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Primary care physicians face vitamin D conundrum


 

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“I don’t know.”

That’s what family physician Michael L. LeFevre tells patients who ask him if they should be screened for vitamin D levels or if they could benefit from vitamin D supplementation.

Dr. Michael L. LeFevre

“We can say that vitamin D is related to health, but we’re really not sure what the optimal blood level is for good health, ” he said at a public conference on vitamin D sponsored by the National Institutes of Health.

“If I have a limited amount of time and a limited capacity to engage in shared decision making with my patients, and my patient is a good candidate for a statin, I’m going to talk about statins long before I’m going to talk about vitamin D. That’s a no-brainer,” explained Dr. LeFevre of the department of family and community medicine at the University of Missouri–Columbia.

He was one of many speakers over the course of the day-and-a-half-long meeting who acknowledged the lack of evidence for prescribing vitamin D for ailments ranging from depression to nonspecific pain.

At this point, there are three decisions about vitamin D that a primary care physician has to make, Dr. LeFevre said.

First, “do I choose to either bring up screening or bring up supplementation for the general population that I’m seeing one on one, in the relatively small window of time I have to address preventive services with my patients?” asked Dr. LeFevre, who also chairs the U.S. Preventive Services Task Force. “Does vitamin D rise to that level?”

Second, “if my patients ask me if they should have their vitamin D level checked or if they should be taking vitamin D supplements, what can I tell them at this point?”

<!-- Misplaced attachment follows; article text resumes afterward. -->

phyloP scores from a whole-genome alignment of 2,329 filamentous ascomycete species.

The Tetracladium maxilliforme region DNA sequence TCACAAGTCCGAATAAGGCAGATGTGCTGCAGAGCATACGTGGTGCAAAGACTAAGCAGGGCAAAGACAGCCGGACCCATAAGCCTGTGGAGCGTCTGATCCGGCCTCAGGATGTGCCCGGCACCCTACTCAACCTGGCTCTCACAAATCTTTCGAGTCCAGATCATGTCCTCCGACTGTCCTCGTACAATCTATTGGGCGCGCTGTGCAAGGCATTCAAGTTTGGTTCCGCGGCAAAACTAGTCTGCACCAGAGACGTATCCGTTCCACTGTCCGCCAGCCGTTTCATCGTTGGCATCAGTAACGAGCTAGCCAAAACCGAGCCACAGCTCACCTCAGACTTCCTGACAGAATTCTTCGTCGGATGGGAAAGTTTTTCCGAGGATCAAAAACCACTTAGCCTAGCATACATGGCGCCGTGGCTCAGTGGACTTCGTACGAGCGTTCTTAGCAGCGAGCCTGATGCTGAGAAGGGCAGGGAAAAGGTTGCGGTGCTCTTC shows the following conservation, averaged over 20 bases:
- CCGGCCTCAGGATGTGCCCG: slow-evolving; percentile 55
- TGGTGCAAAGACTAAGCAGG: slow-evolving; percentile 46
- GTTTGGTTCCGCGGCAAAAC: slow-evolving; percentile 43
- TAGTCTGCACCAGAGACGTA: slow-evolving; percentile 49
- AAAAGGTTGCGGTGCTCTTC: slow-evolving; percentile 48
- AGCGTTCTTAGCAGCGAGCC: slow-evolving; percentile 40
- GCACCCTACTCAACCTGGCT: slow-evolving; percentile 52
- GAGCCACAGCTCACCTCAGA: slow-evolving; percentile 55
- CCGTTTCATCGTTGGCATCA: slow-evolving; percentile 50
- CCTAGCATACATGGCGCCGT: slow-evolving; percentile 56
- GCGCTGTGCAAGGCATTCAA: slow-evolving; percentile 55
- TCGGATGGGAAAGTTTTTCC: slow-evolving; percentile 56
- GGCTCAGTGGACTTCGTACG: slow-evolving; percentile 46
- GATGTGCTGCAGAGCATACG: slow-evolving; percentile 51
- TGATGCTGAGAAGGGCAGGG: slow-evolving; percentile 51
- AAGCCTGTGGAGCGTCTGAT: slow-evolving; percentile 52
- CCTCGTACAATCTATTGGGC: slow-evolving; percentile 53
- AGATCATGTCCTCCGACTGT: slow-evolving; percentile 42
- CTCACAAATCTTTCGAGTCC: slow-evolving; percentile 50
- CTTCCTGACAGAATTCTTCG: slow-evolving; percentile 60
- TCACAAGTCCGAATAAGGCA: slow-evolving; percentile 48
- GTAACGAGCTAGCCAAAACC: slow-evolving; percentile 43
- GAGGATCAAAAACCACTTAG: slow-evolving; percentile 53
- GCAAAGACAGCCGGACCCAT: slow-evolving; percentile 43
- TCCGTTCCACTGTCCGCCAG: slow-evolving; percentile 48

Finally, “when my patients present with nonspecific symptoms such as fatigue, weakness, pain without specific pathology, or a clinical picture such as depression or fibromyalgia, is there a role for me to check their vitamin D level – and then, at a particular threshold, prescribe vitamin D to make them feel better?”

That’s the vitamin D conundrum facing today’s primary care physicians. “I facetiously teach my residents that if something good happens in medicine, take credit for it, even if you had absolutely no influence over the outcome,” Dr. LeFevre said. “If I give somebody vitamin D and they feel better, they think I’m a great doctor, even if that had nothing to do with whether their pain improved.”

For now, unknowns about vitamin D are plentiful, Dr. LeFevre cautioned.

“What’s different about people who have a vitamin D level of 40 ng/mL from those with a vitamin D level of 20 ng/mL?” he asked.

“Is it just what they’re eating? Is it how much time they’re spending in the sun? Are there other things? Can we really be sure that giving them a drug (vitamin D) and getting their level up, either with a fixed-dose approach or a treat-to-target approach [will help]? Do they get better? Do they feel better? Do they avoid feeling worse later on? Do they have fewer fractures? Do they die of fewer heart attacks?” he asked.

“We need those studies to be sure that what we’re doing is good,” Dr. LeFevre noted.

Another speaker, Dr. Bess Dawson-Hughes, called for research efforts to better understand the role of 25-hydroxyvitamin D, and she highlighted the need for standardized vitamin D assays.

“We don’t really know what we can promise or expect from supplements with a lot of the chronic diseases that are being ‘treated’ with vitamin D today,” added Dr. Dawson-Hughes, who directs the bone metabolism laboratory at the Tufts University U.S. Department of Agriculture Human Nutrition Research Center on Aging. “It’s created an expensive and excessive [practice of] measuring and treating.”

Dr. LeFevre and Dr. Dawson-Hughes reported having no relevant financial disclosures.

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On Twitter @dougbrunk

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